Dropout prevention and alternatives for at-risk college students

June 9, 2023 Watermark Insights

Dropout prevention and alternatives for at-risk college students

Completing a four-year college degree is a challenge in itself, and many external obstacles make it difficult for at-risk students to graduate. College dropouts may continue to face lower socioeconomic status, fewer job opportunities, and lower earning ability. Even a strong job market can make it challenging for students to remain focused on their education for fear of missing out on workforce opportunities.

Unfortunately, workers without college experience have struggled the most in the aftermath of the COVID-19 pandemic. In fact, approximately four million workers have yet to find another job since the pandemic, which has led to a continued backslide for workers without a college education. To maintain student retention rates, college administrators and faculty can do their part and provide the right resources and alternatives to at-risk students. 

Reasons why students may drop out of college

Reasons why students may drop out of college

Did you know that over 40 percent of students currently enrolled in college have considered dropping out in the past six months? The first step to preventing students from dropping out of college is to find the source behind this issue. While there are countless reasons why an individual must leave or feels the need to drop out of college, some of the most common reasons include:

  • Mental health: Mental health is a major concern for college campuses, and more than 60 percent of college students now meet the criteria for at least one mental health issue, such as depression and anxiety. These struggles can impact a student's grades and even lead them to drop out. 
  • Physical illness or injury: A student might drop out of college due to health or medical reasons that make it difficult to complete their studies.
  • Financial concerns: Today, the average cost of tuition in the U.S. is over 23 times higher than it was in 1963. The high cost of tuition, housing, and technology all contribute to the higher college dropout rates.
  • Academics: Struggling to keep up with assignments and grades can be discouraging. For some students, it's enough to make them give up on a college education, especially if they've been put on probation or disqualified from their intended major.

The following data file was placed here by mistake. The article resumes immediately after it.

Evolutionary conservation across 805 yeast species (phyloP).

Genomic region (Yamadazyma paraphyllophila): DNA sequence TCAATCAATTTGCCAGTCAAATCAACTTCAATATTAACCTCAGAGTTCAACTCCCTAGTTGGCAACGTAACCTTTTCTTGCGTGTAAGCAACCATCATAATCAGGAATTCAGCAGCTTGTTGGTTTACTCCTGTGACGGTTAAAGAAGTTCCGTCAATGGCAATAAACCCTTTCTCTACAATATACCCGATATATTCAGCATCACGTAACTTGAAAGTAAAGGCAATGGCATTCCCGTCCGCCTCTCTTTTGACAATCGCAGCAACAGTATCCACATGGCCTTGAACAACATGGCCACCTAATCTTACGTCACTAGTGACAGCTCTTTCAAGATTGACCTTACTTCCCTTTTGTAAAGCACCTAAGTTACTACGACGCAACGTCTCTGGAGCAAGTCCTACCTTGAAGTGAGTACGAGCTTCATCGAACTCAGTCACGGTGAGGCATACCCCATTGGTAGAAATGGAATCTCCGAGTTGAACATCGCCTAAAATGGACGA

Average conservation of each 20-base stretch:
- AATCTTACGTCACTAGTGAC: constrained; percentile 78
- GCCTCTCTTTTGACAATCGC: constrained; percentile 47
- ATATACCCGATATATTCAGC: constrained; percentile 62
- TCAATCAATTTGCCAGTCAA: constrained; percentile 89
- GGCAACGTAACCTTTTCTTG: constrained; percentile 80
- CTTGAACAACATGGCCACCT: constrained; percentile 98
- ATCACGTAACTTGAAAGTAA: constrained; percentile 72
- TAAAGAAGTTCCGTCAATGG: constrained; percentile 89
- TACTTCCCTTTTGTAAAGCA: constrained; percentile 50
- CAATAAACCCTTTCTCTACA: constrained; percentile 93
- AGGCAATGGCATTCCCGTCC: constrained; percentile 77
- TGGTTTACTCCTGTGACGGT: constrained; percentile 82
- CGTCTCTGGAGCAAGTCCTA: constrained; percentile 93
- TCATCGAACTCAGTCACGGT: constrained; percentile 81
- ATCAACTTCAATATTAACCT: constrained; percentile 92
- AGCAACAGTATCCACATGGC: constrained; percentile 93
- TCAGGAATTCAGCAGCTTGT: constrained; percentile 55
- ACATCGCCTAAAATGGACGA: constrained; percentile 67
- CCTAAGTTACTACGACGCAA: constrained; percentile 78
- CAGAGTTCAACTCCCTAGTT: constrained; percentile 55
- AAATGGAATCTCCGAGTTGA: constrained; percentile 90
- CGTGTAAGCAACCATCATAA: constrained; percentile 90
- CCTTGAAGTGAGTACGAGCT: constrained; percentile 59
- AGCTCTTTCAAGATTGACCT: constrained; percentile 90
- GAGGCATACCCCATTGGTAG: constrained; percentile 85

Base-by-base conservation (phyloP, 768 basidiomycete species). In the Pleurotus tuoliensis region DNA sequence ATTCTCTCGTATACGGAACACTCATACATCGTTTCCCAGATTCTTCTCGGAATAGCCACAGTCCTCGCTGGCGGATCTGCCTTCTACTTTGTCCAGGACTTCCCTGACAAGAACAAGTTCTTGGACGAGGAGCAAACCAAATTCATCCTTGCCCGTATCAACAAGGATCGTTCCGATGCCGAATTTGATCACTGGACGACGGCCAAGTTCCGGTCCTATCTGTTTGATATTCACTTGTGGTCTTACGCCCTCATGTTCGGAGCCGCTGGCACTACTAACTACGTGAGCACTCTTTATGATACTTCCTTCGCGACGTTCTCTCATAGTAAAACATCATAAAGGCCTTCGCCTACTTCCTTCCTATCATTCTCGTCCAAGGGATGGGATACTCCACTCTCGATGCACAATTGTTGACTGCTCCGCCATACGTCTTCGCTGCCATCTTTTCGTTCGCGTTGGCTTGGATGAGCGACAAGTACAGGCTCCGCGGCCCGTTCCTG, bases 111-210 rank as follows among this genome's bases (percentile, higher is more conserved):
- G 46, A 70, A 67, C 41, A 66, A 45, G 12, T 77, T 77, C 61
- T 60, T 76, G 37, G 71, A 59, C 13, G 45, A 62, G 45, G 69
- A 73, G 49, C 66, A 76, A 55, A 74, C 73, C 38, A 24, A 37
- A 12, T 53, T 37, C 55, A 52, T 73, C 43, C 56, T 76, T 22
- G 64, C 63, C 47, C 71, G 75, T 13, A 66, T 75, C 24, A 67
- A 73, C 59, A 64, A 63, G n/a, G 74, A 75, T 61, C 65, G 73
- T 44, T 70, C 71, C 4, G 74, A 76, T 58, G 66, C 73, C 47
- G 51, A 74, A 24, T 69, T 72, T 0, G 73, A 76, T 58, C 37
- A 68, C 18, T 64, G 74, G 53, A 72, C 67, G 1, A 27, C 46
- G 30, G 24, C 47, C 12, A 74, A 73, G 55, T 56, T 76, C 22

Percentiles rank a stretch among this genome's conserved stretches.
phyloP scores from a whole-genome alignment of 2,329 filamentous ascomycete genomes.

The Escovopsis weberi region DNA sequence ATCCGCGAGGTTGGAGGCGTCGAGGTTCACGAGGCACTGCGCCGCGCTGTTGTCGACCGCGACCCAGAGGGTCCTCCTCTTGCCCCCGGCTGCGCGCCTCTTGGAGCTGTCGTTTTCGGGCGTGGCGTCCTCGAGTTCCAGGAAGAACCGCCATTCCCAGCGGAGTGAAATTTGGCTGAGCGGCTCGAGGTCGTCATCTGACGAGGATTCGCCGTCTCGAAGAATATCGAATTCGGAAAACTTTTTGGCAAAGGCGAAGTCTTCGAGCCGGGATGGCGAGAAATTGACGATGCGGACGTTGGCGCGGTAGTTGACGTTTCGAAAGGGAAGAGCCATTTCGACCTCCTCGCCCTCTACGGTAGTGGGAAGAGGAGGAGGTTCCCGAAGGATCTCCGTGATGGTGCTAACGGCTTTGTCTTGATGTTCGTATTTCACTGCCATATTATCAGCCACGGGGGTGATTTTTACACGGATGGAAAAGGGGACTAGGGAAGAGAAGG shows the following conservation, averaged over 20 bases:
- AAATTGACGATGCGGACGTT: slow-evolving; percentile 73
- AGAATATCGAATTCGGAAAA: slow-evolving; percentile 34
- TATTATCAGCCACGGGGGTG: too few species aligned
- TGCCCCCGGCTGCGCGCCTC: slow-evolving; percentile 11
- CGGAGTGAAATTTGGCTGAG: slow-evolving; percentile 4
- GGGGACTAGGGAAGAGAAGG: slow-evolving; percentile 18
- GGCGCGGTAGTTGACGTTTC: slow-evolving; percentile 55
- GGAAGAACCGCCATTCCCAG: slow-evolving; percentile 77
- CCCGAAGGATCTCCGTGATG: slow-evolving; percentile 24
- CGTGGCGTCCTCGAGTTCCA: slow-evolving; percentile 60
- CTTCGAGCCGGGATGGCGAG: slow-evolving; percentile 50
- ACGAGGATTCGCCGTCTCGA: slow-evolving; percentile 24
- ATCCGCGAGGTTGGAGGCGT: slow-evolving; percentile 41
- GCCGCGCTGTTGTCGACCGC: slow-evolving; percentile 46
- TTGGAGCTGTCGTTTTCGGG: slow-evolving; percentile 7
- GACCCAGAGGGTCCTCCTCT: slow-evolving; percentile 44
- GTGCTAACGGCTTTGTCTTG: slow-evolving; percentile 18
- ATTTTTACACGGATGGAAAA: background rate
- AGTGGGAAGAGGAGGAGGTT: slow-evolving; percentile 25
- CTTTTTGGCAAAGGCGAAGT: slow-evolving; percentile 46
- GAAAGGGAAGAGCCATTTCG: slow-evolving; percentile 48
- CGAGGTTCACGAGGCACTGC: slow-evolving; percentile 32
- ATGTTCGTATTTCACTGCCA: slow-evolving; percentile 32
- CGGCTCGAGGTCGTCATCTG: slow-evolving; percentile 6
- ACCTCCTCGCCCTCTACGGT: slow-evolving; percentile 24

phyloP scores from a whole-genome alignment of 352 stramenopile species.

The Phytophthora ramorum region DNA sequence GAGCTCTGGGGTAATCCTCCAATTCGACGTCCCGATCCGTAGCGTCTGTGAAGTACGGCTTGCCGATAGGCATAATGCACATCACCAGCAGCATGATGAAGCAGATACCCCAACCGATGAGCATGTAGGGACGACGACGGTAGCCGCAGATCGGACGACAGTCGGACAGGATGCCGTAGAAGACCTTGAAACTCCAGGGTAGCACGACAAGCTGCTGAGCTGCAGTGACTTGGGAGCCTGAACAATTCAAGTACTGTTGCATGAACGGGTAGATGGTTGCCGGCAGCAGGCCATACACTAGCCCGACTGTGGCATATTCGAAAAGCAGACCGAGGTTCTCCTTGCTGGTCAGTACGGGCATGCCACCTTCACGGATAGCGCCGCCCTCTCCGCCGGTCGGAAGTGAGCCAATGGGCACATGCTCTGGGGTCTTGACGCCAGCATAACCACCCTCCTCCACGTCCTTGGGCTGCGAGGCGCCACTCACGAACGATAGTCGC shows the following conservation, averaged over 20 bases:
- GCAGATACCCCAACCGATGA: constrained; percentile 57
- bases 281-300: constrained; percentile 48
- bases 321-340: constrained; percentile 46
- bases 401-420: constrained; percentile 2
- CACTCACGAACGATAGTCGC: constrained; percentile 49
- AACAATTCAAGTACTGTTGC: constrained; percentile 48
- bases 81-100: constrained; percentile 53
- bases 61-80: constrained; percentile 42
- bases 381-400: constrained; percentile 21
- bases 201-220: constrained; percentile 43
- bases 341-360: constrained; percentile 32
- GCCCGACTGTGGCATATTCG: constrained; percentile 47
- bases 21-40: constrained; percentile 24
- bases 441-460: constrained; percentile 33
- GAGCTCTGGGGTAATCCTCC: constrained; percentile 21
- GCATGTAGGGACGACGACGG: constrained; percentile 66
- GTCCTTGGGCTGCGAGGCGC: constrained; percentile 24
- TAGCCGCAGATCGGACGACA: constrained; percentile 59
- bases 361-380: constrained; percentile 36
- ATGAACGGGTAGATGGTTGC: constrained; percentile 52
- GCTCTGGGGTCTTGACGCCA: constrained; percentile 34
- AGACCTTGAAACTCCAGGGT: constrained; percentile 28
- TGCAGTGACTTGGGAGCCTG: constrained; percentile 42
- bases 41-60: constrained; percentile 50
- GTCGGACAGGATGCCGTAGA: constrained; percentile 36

• Family or job responsibilities: Many college students work their way through school or attend while caring for their families, such as a child, parents, or siblings. These responsibilities can be time-consuming and stressful for students, making them more likely to drop out of college.
  • Social issues: Starting college involves lots of new social interactions, like making new friends and navigating professional relationships. Students who feel isolated or anxious by these situations might leave school entirely.
  • Being a first-generation college student: First-generation students may not have strong support systems at home or examples of how to succeed. Dropout rates for first-generation students are 23.5 percent higher than other populations.
  • Lack of staff or institutional support: Lack of institutional support — whether it's a lack of equity, academic support, or financial help — can lead students to drop out of school.
  • Uncertainty about choice of degree or career path: Students who lack confidence in their degree or career choice might drop out, believing there's no point in pursuing a degree without a clear path.

How to prevent students from dropping out

With about a third of undergraduate students leaving their programs, dropout prevention is a primary concern for today's institutions. Preventing college student dropout involves many strategies that focus on supporting and lightening the burden on learners. Here are some dropout prevention tactics your higher education institution may want to administer.

1. Implementing mental health services

It's no secret that mental health issues are on the rise across all demographics. For many students, going to college means taking on financial and work-life burdens that can make it difficult for them to manage stress and anxiety. Implementing mental health solutions can make all the difference in destigmatizing poor mental health. Some examples may include providing counselors, peer-support programs, therapy dogs, or even connecting students with online therapy programs.